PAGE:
By Queensland Dairyfarmers’ Organisation
In early December 2017, Far North Queensland dairy farmers gathered at the Malanda RSL for a ‘Getting Started in Succession Planning’ dinner funded by the Reef Alliance – Growing a Great Barrier Reef Program. Delivered by agribusiness and finance specialists, the workshop aimed to address the identified threat to farm business sustainability and the issue surrounding passing on the family farm.
Long-term business viability is integral to the land manager’s capacity to improve the natural resource base. A sound plan that accounts for the business’s transition from one generation to the next, provides the confidence and motivation for young farmers to invest in long-term projects that may not appeal to the older generation facing retirement. Through facilitating the development of succession plans, this workshop aimed to build resilience at the farm level such that off-farm threats to water quality can be minimised or negated.
The event was well supported with 23 farmers in attendance. Presentations were given by two, locally based guest speakers – Lynette McGuffie and Alison Larard. Lynette gave an overview of the services available to farmers through the Rural Financial Counselling service. An important take home message included the elements of a successful succession plan which include:
- Good communication,
- Starting as early as possible,
- Having a plan that is; realistic, achievable, equitable (everyone having an equal share is not always equitable) and adaptable (open for change),
- Training and working with your successor,
- Having a trusted professional team of advisors to help such as an; accountant, solicitor, financial planner, insurance agent and financial counsellor.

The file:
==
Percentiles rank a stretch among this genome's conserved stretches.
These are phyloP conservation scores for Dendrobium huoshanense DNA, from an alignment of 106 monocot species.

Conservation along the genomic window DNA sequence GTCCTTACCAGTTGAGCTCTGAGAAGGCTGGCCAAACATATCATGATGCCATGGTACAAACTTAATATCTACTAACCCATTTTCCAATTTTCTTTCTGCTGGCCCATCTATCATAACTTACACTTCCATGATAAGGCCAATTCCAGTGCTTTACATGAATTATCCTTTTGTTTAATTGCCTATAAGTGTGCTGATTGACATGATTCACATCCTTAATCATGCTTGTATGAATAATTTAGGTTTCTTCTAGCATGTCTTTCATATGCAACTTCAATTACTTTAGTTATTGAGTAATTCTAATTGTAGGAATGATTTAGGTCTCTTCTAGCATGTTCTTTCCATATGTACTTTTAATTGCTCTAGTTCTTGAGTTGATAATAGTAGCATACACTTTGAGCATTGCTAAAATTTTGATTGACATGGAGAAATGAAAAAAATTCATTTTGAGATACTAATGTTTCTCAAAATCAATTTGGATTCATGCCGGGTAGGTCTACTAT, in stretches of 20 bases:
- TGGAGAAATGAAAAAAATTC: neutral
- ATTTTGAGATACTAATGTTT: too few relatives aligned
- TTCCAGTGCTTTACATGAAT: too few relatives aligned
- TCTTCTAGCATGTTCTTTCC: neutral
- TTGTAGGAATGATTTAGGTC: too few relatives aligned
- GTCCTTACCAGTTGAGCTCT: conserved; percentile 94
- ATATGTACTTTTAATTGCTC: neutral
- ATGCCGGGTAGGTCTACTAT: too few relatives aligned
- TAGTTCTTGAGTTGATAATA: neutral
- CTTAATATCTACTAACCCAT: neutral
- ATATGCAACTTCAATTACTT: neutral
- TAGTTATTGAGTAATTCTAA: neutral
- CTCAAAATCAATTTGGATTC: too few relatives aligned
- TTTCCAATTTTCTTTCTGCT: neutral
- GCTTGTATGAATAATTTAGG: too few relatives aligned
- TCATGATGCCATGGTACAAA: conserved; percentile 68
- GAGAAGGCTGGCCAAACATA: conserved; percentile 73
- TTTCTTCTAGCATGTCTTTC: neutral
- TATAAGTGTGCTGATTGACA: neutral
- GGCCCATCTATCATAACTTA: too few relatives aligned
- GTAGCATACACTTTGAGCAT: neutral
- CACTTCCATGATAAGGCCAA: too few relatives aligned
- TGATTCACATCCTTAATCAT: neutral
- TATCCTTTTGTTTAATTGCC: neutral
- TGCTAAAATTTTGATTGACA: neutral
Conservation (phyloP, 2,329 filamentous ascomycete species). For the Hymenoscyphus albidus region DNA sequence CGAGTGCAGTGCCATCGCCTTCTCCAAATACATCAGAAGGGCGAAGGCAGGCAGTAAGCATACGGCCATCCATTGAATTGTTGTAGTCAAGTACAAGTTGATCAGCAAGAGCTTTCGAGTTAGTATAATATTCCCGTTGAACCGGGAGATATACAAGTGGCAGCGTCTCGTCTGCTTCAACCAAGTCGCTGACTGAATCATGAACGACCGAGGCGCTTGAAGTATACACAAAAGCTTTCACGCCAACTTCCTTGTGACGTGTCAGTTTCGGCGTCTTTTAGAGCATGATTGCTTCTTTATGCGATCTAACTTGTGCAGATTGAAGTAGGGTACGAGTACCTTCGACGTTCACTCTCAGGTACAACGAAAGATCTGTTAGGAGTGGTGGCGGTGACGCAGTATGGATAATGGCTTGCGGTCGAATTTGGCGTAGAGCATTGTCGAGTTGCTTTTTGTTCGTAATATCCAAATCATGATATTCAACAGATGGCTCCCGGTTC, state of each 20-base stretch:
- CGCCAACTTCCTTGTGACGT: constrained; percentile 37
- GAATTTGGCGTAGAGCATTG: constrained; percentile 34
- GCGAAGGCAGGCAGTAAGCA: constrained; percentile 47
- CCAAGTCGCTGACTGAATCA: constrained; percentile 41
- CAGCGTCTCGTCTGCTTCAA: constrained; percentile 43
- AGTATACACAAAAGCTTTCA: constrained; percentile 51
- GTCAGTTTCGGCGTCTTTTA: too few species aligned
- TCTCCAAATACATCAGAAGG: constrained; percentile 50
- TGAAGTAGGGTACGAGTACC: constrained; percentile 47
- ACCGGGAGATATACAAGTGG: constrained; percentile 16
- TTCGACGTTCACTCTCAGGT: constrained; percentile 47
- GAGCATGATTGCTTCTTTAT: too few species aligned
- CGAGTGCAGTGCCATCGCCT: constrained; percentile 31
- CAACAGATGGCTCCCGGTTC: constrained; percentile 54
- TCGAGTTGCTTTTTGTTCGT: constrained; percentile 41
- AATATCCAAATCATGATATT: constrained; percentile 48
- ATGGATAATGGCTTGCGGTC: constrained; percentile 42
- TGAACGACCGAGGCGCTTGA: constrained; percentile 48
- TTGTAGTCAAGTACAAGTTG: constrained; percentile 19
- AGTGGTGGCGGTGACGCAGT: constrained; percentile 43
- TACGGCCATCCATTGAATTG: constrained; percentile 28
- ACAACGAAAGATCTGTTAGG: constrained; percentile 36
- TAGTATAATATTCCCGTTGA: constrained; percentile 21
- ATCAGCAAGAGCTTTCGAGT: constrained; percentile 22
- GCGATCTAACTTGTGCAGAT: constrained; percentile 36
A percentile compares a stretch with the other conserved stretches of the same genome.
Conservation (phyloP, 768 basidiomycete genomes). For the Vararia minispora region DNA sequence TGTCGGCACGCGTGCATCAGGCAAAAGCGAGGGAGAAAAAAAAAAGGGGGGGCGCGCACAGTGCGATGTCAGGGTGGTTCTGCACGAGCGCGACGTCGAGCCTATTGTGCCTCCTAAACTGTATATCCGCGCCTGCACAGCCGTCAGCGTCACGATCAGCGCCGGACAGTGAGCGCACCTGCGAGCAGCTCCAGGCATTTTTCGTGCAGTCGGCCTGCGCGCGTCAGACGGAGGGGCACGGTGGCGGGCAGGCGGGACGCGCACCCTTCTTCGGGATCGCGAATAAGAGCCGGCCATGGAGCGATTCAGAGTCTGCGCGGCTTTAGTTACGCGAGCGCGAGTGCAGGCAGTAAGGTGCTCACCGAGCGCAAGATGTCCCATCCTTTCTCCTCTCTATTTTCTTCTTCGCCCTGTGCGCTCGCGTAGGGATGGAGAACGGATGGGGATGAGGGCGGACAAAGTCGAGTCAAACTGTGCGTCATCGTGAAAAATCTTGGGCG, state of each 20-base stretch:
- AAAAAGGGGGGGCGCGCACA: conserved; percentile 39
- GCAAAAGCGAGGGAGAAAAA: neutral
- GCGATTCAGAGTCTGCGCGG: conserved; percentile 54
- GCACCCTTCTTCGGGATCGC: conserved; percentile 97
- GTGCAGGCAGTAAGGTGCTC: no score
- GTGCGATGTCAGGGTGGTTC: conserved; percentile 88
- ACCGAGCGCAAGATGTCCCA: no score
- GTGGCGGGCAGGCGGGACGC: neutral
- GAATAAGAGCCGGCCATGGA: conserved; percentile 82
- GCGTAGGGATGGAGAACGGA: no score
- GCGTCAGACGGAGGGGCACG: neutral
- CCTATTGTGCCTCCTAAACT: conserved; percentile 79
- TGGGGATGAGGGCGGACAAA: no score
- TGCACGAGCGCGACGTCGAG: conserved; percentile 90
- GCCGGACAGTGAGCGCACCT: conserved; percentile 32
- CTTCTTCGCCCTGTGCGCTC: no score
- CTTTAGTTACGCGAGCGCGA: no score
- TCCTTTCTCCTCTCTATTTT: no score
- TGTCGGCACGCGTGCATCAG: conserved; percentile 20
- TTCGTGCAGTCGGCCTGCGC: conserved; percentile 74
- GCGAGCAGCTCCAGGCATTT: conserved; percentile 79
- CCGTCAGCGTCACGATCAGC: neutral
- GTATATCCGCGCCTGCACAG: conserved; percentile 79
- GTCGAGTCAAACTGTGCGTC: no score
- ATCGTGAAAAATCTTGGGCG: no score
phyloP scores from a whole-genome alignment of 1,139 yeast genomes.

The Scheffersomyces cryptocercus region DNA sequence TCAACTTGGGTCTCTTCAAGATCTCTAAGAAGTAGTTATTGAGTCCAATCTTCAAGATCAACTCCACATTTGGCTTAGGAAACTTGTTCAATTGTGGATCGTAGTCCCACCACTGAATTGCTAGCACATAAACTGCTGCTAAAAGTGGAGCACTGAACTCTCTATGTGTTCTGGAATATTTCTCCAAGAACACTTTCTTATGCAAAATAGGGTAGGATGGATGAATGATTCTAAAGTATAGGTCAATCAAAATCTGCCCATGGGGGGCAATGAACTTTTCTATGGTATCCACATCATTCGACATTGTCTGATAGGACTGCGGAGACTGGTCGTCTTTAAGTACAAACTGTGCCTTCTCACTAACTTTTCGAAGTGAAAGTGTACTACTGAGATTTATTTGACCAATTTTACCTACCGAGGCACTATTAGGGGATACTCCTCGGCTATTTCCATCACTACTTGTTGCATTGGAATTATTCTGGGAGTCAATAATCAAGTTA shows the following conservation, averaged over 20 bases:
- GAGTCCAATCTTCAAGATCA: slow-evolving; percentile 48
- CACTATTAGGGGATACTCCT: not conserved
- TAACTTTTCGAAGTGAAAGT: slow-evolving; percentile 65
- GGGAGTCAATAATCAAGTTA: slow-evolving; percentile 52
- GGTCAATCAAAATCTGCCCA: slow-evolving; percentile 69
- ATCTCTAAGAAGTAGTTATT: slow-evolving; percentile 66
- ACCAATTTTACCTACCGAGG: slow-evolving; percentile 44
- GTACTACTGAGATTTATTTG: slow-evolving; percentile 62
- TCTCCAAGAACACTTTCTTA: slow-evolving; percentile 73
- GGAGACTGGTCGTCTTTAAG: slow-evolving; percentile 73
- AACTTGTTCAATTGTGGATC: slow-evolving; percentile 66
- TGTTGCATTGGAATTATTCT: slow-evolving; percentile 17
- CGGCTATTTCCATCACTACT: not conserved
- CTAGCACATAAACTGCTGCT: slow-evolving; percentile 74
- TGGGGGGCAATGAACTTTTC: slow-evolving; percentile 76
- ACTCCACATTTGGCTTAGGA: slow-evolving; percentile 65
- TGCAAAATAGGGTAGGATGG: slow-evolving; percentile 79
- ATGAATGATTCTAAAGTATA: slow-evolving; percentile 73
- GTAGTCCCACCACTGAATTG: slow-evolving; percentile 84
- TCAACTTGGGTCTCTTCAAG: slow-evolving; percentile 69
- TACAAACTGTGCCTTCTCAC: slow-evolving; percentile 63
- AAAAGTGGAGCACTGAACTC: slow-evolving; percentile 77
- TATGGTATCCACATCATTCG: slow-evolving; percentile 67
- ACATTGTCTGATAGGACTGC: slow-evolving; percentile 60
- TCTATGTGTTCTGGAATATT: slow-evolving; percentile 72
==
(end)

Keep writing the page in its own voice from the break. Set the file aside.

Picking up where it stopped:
Lynette presented case studies of three different succession plans and highlighted the reasons why they succeeded or failed. Some of the reasons for failure included;
- Acting in haste – succession is a transition, not a day of the week
- Assumptions made on what children want
- Lack of communication with an unachievable plan
- Not taking responsibility for the process and thinking that the bank, accountant or solicitor is responsible
Alison Larard spoke about some of the challenges regarding succession planning in the northern Beef industry. She reinforced with farmers the importance of communication and starting the process early. As a recent recipient of the 2018 Nuffield Scholarship, Alison’s studies will focus on ‘Better Business Management and Succession Planning in NQ Beef Businesses’ Her presentation also encouraged the younger generation farmers in the room to consider applying for a Nuffield Scholarship and explained what is involved.
For some farmers, the workshop confirmed that they are on the right track with regards to succession planning, and other younger generation farmers were able to realise the importance of starting the process early. Most importantly, farmers became aware that they have access to professional, local support to help guide the process and provide a sounding board for ideas.
This event was delivered through the Dairying Better ‘n Better program which is an initiative between Queensland Dairyfarmers’ Organisation and Subtropical Dairy Program. It is supported through funding from the Australian Government’s Reef Trust Phase III: Reef Alliance – Growing a Great Barrier Reef project.
Lynette McGuffie presenting to the group of farmers at the ‘Getting started with Succession Planning’ dinner held at the Malanda RSL on 7th December 2017.